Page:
Liberica (Coffea liberica)

Liberica does not have the same popularity as Arabica and Robusta. Many coffee lovers find Liberica’s taste very different from other varieties. It does not taste like coffee, and its flavor is very woody. That is why many people purchasing this coffee bean use it to be mixed with other varieties like Arabica and Robusta. Though its taste is distinctive, it has a unique floral and fruity aroma.

Liberica got its name from Liberia, a central African country, where it is known to have originated. This variety of coffee beans gained popularity amid the widespread fungal disease at the end of the nineteenth century. This disease, known as coffee rust, affected more than 90% of Arabica coffee beans, and almost killed all Arabica plants worldwide. Since coffee was considered an essential commodity, coffee farmers found Liberica a perfect substitute for Arabica.

The Philippines became the first country to cultivate and harvest Liberica coffee beans, thus opening the global market doors for this variety of coffee beans. After the Philippines gained its independence from the U.S. in 1946, Liberica coffee beans' production collapsed. In 1995, Liberica reappeared in the coffee world again. But sad to say, it failed to regain the glory that it enjoyed before. Now, Liberica only accounts for 2% of the world's coffee production, of which 95% comes from Malaysia.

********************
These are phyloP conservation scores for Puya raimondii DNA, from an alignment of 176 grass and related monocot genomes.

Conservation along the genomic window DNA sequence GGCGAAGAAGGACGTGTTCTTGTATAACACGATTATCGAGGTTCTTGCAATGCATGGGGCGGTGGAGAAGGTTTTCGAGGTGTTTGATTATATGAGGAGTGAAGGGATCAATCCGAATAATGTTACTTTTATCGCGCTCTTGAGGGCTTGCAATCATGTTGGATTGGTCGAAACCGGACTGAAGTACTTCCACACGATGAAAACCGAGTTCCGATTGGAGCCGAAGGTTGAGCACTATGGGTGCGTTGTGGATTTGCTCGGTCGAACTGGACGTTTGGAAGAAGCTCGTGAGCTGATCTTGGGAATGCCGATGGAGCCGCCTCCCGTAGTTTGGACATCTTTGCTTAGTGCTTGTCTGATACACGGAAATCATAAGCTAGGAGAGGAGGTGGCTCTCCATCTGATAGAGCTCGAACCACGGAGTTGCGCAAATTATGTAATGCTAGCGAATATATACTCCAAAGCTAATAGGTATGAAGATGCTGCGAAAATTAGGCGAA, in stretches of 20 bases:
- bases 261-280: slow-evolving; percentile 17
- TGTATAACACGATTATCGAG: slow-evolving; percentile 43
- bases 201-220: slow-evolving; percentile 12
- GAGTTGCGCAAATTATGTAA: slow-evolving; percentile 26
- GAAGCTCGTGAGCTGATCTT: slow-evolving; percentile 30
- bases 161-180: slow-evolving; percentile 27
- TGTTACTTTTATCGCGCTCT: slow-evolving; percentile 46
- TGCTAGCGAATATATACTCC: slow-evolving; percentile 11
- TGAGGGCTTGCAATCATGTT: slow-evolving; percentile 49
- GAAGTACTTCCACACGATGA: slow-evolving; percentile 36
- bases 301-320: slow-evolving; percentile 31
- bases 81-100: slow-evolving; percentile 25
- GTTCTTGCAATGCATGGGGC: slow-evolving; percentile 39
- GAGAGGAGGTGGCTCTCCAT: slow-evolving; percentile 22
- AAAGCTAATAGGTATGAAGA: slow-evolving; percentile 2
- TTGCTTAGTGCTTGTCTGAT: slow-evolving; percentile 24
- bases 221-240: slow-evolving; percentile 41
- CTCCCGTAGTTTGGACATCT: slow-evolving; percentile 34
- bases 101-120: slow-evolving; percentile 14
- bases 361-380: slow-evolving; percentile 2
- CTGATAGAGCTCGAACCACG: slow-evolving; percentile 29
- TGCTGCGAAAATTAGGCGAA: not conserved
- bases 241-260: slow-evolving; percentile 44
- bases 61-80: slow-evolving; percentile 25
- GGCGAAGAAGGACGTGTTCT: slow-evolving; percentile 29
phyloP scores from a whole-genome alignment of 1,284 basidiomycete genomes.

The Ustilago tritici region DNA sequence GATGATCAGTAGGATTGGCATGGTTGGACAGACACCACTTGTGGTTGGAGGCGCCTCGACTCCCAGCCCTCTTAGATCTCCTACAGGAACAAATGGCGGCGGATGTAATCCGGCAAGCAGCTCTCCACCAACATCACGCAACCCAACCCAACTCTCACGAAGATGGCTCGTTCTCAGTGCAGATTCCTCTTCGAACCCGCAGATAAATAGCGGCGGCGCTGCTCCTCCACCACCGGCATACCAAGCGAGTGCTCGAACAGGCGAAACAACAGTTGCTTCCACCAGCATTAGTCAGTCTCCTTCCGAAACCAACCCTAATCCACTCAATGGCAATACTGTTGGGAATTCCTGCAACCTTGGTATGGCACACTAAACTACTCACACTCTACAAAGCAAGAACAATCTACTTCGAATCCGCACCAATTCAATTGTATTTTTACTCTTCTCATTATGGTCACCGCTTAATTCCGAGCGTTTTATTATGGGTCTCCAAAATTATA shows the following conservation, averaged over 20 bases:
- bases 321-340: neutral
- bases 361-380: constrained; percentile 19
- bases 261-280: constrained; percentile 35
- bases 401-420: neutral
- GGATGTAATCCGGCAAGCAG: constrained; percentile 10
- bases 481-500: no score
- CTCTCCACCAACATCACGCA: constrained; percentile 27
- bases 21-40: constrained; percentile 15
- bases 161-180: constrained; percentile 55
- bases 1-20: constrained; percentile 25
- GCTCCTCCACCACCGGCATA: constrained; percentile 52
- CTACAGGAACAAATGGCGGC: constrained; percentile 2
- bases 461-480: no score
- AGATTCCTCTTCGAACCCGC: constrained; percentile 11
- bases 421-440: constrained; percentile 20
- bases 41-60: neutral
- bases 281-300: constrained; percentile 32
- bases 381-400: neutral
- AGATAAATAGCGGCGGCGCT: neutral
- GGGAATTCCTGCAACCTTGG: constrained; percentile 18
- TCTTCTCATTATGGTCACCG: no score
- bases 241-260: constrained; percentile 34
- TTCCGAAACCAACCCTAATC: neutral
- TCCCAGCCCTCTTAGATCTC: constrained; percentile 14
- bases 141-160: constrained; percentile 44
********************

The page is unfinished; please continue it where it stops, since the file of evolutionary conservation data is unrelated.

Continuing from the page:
If you want to try this Liberica coffee, there is "Kapeng Barako." Barako coffee is the most popular brand of Liberian coffee that is found in the Philippines. This Liberian brew is typically served hot and black, with sugar, milk, and creamer. Barako coffee is widely available in the local stores and coffee shops in the Philippines. Suppose you want to try a cup of Barako coffee but are not in the Philippines. In that case, you can check on some shops and stores in some Filipino communities abroad.

Excelsa (Coffea Excelsa or Coffea Liberica var. Dewevrei)